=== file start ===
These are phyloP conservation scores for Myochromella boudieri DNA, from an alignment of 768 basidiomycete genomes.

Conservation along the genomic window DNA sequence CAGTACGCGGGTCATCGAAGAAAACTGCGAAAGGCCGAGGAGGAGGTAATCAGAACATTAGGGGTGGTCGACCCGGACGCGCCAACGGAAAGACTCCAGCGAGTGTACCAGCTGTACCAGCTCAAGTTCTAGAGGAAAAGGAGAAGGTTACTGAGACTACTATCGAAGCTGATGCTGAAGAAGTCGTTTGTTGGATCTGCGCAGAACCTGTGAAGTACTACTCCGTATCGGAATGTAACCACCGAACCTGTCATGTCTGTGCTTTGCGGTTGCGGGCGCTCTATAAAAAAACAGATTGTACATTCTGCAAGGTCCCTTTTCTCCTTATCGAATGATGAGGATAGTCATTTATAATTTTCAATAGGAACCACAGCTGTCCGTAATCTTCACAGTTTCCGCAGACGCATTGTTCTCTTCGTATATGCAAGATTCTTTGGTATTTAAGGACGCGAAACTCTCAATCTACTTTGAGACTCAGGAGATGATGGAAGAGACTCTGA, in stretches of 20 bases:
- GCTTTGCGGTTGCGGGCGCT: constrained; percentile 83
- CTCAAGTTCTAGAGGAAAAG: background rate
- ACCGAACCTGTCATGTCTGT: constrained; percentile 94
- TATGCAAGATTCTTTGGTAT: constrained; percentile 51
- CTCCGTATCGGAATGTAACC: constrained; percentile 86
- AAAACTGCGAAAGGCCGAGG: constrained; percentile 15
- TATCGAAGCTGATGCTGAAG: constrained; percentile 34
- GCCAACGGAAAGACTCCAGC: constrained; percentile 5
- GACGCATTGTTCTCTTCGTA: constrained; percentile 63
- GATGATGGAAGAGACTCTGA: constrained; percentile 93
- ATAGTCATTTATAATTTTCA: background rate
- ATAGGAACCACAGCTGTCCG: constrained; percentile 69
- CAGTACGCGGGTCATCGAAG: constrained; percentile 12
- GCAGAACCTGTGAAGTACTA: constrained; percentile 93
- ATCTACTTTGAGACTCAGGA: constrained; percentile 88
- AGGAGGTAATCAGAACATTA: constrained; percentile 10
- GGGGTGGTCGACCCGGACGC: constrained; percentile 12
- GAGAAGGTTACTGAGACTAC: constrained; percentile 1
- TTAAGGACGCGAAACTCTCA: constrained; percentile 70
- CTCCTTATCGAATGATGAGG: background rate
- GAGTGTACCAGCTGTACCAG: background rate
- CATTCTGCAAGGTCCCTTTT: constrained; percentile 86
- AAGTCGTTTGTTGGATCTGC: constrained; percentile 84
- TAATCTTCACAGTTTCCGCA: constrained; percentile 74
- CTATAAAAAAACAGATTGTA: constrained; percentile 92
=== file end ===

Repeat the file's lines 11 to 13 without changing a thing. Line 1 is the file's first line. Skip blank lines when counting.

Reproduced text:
- GACGCATTGTTCTCTTCGTA: constrained; percentile 63
- GATGATGGAAGAGACTCTGA: constrained; percentile 93
- ATAGTCATTTATAATTTTCA: background rate